Much of loudspeaker motor design is sub-optimal for historical reasons. Early drive units had no permanent magnets at all. Instead a steady current passing through a winding created the field in which the moving coil operated. In the days of Class-A audio amplifiers, the constant amplifier supply current was simply passed through the field winding.
The first magnetic material that was really suitable for moving coil loudspeakers was a material named Alnico, which may have something to do with the aluminium, nickel and cobalt from which it was made. Alnico had the characteristic that Magnetomotive Force (MMF) per unit length was not very high, whereas the flux density was high. The result was that magnets with enough MMF to drive a speaker coil gap needed to be quite long but relatively thin. The slim rod magnet is great for a tweeter, where we want a small diameter coil and diaphragm, but not so good for a woofer, where the small coil causes a stress concentration at the neck of the cone.
While loudspeaker systems can be DIY, the individual component speakers are not. Image: Parts Express.
The small diameter coil causes a further problem, which is that to obtain high enough impedance, the coil may have to be double wound. Double winding is extremely common, but it has the effect of halving the surface area available to shed heat.
Whilst Alnico was a good material, it contained cobalt which was a cold war strategic material whose cost rocketed. The economic alternative was ferrite, which had precisely the opposite characteristics to Alnico, having good MMF per unit length, but poor flux density. Instead of being long and thin, ferrite magnets had to be short and fat. Despite the fundamental difference, loudspeaker designs were changed as little as possible to accommodate the new material and the compromises came thick and fast.
Preventing Flux Leakage
One fundamental way in which magnetic circuits differ from electric circuits is that in electricity we can prevent the current going where we don’t want by using an insulator. In magnetism the only equivalent of an insulator, a material that will not allow flux to penetrate, is a superconductor, which is presently not practical for speaker motors, so for all practical purposes there are no magnetic insulators. This means that magnetic flux can be lost by leakage, where the flux decides to take a short cut through the air, bypassing the place we would prefer it to go.
With ferrite magnets, it was no longer possible to accommodate the magnet inside an existing coil, so it was formed into a ring and placed outside. Now the magnetic circuit is not following the natural path of the flux, but fighting it. Figure 2 shows that as there are no magnetic insulators, much of the energy of the magnet is lost to leakage. That leakage flux represented a waste of money. So now from the standpoint of a woofer, we have the worst of all worlds. An inefficient magnet suffering leakage, feeding flux to an unnecessarily small coil that causes a stress concentration in the diaphragm and has difficulty cooling itself.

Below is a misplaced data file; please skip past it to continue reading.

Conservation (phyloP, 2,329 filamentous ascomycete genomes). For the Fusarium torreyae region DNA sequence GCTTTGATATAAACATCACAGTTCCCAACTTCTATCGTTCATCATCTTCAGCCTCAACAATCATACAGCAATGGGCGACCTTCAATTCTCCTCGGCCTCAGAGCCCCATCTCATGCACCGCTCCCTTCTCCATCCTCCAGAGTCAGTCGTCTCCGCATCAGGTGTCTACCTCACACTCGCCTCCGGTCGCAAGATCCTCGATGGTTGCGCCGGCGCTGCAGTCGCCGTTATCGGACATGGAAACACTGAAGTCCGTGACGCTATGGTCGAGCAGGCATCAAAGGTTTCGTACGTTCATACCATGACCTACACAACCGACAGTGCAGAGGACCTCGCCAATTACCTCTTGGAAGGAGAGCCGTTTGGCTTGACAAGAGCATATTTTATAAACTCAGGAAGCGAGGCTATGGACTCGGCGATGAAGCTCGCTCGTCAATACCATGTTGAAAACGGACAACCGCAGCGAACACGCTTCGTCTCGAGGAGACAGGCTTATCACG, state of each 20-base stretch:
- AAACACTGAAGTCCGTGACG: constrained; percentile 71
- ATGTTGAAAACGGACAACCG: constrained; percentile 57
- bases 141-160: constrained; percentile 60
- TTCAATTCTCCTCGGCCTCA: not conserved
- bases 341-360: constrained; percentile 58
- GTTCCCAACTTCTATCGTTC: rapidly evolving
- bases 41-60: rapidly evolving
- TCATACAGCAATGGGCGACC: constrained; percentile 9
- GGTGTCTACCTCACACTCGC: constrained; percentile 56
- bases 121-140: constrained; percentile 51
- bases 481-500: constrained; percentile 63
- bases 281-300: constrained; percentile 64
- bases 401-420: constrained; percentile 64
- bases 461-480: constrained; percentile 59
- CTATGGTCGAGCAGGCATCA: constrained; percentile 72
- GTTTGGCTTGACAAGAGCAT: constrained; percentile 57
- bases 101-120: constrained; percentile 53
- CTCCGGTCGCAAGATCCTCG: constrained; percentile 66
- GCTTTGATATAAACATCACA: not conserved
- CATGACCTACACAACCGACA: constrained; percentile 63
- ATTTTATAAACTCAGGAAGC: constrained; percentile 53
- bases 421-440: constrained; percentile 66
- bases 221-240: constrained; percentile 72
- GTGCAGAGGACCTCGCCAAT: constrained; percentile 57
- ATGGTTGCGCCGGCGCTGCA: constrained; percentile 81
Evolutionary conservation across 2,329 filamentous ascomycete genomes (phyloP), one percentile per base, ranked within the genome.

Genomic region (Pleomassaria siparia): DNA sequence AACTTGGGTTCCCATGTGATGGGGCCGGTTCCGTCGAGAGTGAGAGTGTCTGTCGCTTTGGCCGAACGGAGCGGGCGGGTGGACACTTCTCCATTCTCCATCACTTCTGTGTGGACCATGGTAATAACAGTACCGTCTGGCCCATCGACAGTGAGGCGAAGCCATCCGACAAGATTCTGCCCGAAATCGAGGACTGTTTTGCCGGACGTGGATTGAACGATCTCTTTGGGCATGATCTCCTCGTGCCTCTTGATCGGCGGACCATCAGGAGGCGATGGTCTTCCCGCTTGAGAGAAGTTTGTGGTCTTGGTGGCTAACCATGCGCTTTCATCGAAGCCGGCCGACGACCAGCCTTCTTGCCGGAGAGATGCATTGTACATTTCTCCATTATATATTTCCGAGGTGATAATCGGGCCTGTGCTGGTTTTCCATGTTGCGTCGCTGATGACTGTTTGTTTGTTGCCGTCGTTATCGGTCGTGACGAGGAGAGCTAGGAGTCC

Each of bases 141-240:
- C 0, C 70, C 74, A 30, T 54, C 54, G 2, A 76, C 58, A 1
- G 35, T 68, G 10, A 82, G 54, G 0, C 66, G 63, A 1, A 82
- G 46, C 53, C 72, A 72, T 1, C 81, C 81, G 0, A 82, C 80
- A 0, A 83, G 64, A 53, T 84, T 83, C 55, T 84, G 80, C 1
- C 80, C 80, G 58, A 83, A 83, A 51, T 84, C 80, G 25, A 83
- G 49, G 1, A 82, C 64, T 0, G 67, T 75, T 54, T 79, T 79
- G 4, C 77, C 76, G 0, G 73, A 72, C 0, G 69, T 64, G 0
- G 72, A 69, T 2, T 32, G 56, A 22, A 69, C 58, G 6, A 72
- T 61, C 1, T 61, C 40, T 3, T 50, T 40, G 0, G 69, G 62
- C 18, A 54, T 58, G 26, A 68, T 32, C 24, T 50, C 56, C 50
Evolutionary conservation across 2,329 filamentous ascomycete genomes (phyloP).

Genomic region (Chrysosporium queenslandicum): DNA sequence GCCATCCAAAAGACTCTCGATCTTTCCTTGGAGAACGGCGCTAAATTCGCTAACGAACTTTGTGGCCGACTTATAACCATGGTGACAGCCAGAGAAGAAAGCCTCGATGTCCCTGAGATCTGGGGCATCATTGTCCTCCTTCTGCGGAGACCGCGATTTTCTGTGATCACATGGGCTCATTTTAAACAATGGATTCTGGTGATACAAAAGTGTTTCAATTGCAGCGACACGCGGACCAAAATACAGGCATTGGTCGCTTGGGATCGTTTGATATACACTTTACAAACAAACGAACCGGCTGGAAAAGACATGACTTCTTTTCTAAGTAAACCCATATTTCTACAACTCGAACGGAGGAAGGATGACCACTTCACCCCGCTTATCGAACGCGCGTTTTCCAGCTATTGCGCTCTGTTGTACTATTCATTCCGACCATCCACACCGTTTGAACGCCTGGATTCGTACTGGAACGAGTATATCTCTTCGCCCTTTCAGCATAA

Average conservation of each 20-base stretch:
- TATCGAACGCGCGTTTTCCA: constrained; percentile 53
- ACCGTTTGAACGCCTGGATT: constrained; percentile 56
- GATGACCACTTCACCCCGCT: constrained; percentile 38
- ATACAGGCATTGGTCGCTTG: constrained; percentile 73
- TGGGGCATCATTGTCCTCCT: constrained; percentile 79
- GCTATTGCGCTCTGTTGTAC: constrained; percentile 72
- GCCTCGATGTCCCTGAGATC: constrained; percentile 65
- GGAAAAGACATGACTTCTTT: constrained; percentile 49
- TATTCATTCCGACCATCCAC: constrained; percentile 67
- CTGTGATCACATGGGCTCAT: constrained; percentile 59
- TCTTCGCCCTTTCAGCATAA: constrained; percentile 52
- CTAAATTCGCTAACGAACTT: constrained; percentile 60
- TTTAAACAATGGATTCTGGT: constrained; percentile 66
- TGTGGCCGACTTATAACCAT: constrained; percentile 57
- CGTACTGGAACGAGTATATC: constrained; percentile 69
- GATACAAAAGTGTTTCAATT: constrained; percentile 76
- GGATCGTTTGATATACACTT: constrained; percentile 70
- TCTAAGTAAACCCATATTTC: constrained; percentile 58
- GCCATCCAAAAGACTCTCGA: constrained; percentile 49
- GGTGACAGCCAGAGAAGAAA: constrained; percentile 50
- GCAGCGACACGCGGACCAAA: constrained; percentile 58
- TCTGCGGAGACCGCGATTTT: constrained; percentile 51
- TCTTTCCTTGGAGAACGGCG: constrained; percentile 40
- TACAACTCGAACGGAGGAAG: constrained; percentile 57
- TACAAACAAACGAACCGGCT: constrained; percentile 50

Figure 2. Magnetic lines mutually repel, so the flux from a ring magnet tends to go outside the ring as shown at (a). Trying to put the coil inside the magnet results in leakage at (b). Using a larger coil (c), the magnet can go inside it and leakage is practically nil.
A better solution to the problem of woofer design is to employ a larger diameter coil which has a number of advantages. The stress between the coil and the cone is reduced, and the bending loads in the diaphragm are reduced because the perimeter is closer to the coil. For the same stiffness, the diaphragm can be lighter. A tremendous advantage of a large coil is the improvement in cooling ability, especially if it is large enough to be single wound. The magnet can be inside the coil, reducing leakage. For the same field in the gap, modern magnets are vanishingly small compared to ferrite magnets.
Neodymium magnets were developed in 1982 by General Motors and Sumitomo Special Metals and the strongest type of permanent magnet commercially available. One issue today with these magnets is that the popularity of electric cars drives up the price of neodymium.
Coil cooling may be enhanced using ferrofluid, which is held in the space between the poles and the coil because it has magnetic properties. Another approach to improved cooling is where the coil is divided into two tandem single wound coils, wound in opposite directions on a common former. There are two magnetic gaps, effectively in series, but the volume of each is smaller than would be needed for a double wound coil. The result is that the surface area of the coil is doubled.
In practice the intelligent use of modern materials to improve efficiency and designs that improve cooling mean that power compression should be a thing of the past. Power compression represents amplifier output watts that are not turned into sound and instead get transformed into heat.
As speaker voice coils increase in temperature during normal operation, their resistance increases. Greater voice coil resistance means less power is transferred from the amplifier. The result is that, the speaker will not play as loud when it’s “warmed up” as it did when it was “cold”. Some speakers may exhibit 3 to 6 dB of power compression. A mere 3 dB of power compression is equivalent to cutting the available wattage of your power amps in half. 2
Watkinson has now written 16 chapters in his on-going treatise about loudspeakers. A link to Part 1 in this series can be found below. All parts in Watkinson’s loudspeaker series can be found by searching for “Watkinson” from The Broadcast Bridge homepage.
John Watkinson has a recent book that readers may wish to view. In The Art of Flight, John Watkinson chronicles the disciplines and major technologies that allow heavier-than-air machines to take flight. The book is available from Waterstones Book Store.
John Watkinson Consultant, publisher, London (UK).